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In re C. R. Bard, Inc. Pelvic Repair System Products Liability Litigation

United States District Court, S.D. West Virginia, Charleston Division

February 28, 2018

C. R. Bard, Inc. Civil Action No. 2:16-cv-03816



         Pending before the court is the Motion to Dismiss With Prejudice or in the Alternative Motion for Show Cause Order for Failure to Serve a Plaintiff Profile Form or Plaintiff Fact Sheet, filed by defendant C. R. Bard, Inc. (“Bard”) on December 15, 2017 (“Motion”) [ECF No. 14]. The plaintiff did not file a response, and the deadline to file an opposition has expired. Thus, this matter is now ripe for my review. For the reasons stated below, the Motion is GRANTED.

         I. Background

         This is Bard's second motion to dismiss filed on grounds that the plaintiff has failed to comply with discovery deadlines. On July 26, 2017, in response to Bard's previous motion, I ordered the plaintiff to submit a completed Plaintiff Fact Sheet (“PFS”) with verifications and authorizations to Bard within thirty days [ECF No. 10]. In the same order, I also expressly warned the plaintiff that her “[f]ailure to comply . . . may result in dismissal with prejudice upon motion by Bard.” Id. at 6. To date, nothing in the record suggests that the plaintiff complied with the July 26, 2017 order.

         In the instant Motion, Bard alleges that the plaintiff failed to provide a completed Plaintiff Profile Form (“PPF”) or PFS timely. In moving for relief, Bard asks that (1) the court dismiss the complaint with prejudice, or, in the alternative, (2) require the plaintiff to show cause as to her failure to provide a PPF and PFS as directed.

         This case resides in one of seven MDLs assigned to me by the Judicial Panel on Multidistrict Litigation concerning the use of transvaginal surgical mesh to treat pelvic organ prolapse and stress urinary incontinence. In the seven MDLs, there are roughly 24, 000 cases currently pending, approximately 3, 000 of which are in the Bard MDL, MDL No. 2187.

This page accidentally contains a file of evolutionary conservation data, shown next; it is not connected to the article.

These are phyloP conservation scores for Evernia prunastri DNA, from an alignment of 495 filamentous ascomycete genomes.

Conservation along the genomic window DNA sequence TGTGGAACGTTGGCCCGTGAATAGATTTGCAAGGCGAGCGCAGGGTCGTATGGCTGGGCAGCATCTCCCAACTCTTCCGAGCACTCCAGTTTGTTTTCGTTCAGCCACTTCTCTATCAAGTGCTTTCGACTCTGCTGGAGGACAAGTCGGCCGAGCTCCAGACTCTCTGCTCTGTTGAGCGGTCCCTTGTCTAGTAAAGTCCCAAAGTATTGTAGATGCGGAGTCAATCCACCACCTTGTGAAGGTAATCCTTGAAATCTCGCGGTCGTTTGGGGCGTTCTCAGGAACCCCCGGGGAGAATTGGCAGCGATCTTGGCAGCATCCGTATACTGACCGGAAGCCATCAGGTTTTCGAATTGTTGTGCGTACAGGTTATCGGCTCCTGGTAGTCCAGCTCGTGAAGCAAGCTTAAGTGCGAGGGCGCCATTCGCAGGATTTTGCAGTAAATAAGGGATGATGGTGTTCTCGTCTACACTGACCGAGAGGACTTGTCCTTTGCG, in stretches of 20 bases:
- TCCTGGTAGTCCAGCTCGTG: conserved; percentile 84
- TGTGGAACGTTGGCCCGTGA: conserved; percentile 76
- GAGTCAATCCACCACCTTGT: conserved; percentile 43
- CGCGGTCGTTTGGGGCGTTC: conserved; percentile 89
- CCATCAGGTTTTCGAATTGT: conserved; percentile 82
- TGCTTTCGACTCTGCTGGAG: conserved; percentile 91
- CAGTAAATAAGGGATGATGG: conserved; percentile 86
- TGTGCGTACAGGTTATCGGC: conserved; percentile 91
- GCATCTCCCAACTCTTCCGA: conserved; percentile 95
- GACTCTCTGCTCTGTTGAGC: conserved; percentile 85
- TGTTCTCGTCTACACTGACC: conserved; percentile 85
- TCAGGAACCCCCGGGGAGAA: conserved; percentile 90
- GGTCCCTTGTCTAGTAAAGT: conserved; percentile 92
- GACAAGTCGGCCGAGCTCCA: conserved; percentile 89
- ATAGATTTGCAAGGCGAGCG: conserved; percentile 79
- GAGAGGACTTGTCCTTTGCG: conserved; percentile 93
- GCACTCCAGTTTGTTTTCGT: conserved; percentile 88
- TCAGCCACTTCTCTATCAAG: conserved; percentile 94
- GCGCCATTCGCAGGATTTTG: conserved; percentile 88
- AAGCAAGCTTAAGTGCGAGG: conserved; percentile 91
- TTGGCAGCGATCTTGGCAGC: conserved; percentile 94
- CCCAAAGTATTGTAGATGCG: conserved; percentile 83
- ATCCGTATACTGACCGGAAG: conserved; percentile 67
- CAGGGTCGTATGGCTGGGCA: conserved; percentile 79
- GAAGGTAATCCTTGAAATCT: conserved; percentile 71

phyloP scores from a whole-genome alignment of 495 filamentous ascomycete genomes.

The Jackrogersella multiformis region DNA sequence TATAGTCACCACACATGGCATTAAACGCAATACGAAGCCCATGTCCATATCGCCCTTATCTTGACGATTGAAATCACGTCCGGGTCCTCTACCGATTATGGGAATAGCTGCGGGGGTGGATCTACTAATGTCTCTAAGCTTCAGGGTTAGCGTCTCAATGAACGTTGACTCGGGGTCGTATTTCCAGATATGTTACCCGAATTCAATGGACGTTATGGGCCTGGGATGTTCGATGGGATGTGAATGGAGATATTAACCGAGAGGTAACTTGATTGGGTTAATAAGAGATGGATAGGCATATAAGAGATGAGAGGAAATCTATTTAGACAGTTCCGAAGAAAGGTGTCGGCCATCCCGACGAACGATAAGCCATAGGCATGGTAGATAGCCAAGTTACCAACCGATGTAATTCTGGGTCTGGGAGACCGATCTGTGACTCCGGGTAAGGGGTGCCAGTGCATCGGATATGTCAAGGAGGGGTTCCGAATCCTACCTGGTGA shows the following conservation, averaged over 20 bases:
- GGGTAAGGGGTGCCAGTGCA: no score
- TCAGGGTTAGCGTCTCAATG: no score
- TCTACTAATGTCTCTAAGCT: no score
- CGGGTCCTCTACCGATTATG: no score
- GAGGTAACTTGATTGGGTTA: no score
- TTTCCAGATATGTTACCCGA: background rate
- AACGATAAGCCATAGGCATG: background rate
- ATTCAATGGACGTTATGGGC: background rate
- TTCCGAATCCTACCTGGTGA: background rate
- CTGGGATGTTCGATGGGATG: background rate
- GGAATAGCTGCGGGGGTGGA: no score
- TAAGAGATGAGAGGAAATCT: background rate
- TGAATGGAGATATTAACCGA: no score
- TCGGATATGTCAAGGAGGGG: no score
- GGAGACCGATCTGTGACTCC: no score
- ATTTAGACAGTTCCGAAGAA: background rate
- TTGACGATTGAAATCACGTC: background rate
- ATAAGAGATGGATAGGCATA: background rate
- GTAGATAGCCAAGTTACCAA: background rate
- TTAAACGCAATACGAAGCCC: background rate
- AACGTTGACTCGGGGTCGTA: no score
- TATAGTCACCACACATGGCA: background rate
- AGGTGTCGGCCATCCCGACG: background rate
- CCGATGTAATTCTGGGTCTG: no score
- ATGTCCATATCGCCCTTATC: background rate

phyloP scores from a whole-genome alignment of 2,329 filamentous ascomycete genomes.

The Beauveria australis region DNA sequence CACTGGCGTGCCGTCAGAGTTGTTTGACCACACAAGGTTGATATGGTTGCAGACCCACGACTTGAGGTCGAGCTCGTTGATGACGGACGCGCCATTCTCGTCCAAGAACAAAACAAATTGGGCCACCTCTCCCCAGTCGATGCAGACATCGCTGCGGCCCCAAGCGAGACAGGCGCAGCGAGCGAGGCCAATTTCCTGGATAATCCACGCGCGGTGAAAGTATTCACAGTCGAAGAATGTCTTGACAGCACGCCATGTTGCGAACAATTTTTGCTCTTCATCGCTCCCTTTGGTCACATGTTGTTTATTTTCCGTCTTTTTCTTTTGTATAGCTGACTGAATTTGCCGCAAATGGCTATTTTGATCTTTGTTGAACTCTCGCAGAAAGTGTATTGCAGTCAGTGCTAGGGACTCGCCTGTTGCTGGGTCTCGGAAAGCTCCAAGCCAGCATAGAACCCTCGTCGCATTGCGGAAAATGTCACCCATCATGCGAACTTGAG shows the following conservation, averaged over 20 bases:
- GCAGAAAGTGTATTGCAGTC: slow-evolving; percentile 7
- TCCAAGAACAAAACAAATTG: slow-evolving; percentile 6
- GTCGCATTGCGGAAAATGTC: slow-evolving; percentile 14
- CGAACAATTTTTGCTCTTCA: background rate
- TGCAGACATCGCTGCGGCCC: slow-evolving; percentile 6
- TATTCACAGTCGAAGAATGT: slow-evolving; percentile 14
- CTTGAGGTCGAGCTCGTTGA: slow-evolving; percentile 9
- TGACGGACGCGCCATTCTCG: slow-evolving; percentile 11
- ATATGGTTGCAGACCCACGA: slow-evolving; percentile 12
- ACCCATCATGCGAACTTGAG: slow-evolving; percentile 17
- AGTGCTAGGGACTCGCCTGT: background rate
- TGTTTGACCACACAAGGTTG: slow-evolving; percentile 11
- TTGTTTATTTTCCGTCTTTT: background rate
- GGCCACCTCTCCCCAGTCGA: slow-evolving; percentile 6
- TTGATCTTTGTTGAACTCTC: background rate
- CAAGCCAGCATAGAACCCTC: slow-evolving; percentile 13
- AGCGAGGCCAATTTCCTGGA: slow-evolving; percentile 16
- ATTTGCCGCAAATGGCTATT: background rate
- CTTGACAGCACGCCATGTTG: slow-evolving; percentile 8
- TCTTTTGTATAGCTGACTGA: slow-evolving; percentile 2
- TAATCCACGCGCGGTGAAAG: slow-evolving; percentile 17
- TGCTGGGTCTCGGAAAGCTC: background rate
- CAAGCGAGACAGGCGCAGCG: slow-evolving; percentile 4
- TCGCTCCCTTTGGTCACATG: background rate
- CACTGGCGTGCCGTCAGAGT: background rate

In an effort to manage the massive Bard MDL efficiently and effectively, the court decided to conduct pretrial discovery and motions practice on an individualized basis. To this end, I ordered the plaintiffs and defendants to submit a joint list of remaining cases in the Bard MDL, MDL 2187, with claims against Bard and other defendants where counsel has at least twenty cases in the Bard MDL. The list included nearly 3000 cases. From these cases, I selected 333 cases to become part of a “wave” of cases to be prepared for trial and, if necessary, remanded. See Pretrial Order No. 236, In re C. R. Bard, Inc. Pelvic Repair Sys. Prods. Liab. Litig., No. 2:10-md-02187, Jan. 27, 2017, Upon the creation of a wave, a docket control order subjects each active case in the wave to the same scheduling deadlines, rules regarding motion practice, and limitations on discovery. I selected the instant civil action as a Wave 4 case. As I directed in PTO # 236, all plaintiffs in Wave 4 cases were required to submit a PFS by February 27, 2017.

         Managing multidistrict litigation also requires the court to streamline certain litigation procedures in order to improve efficiency for the parties and the court. Some of these management techniques simplify the parties' discovery responsibilities. PTO # 66, for example, provides that each plaintiff in cases that have been filed in, removed to, or transferred to this MDL on or after January 9, 2013, must submit a PPF within sixty (60) days of filing the Short Form Complaint. See PTO No. 66.

         Thereafter, I imposed a filing requirement on the PPFs and the PFSs, directing each plaintiff to file with the Clerk of the court in that plaintiff's individual case, a complete copy of the PPF and PFS. See PTO No. 253. The deadlines imposed on the plaintiff to submit and file a PPF and PFS have both expired.

         II. Analysis

         Here, the record establishes that the plaintiff failed to file either the PFS or the PPF timely. Bard now alleges that the plaintiff has also failed to submit either the PFS or PPF; a charge uncontested given the absence of any opposition to the Motion.

         Rule 41(b) of the Federal Rules of Civil Procedure provides that a defendant may move for dismissal of a civil action “[i]f the plaintiff fails to prosecute or comply with these rules or a court order.” Fed.R.Civ.P. 41(b). In this case, the plaintiff failed to respond to several specific directives of the court. Despite the warning of sanctions, the plaintiff has still not complied with this court's prior orders or requested an enlargement of time to respond.

         I recognize that dismissal is “not a sanction to be invoked lightly.” Ba lard v. Carlson, 882 F.2d 93, 95 (4th Cir. 1989). Generally, courts must consider certain criteria addressing the propriety of dismissal as a sanction given the particular circumstances of the case:

(1) the degree of personal responsibility on the part of the plaintiff; (2) the amount of prejudice to the defendant caused by the delay; (3) the presence or absence of a drawn out history of deliberately proceeding in a dilatory fashion; and (4) ...

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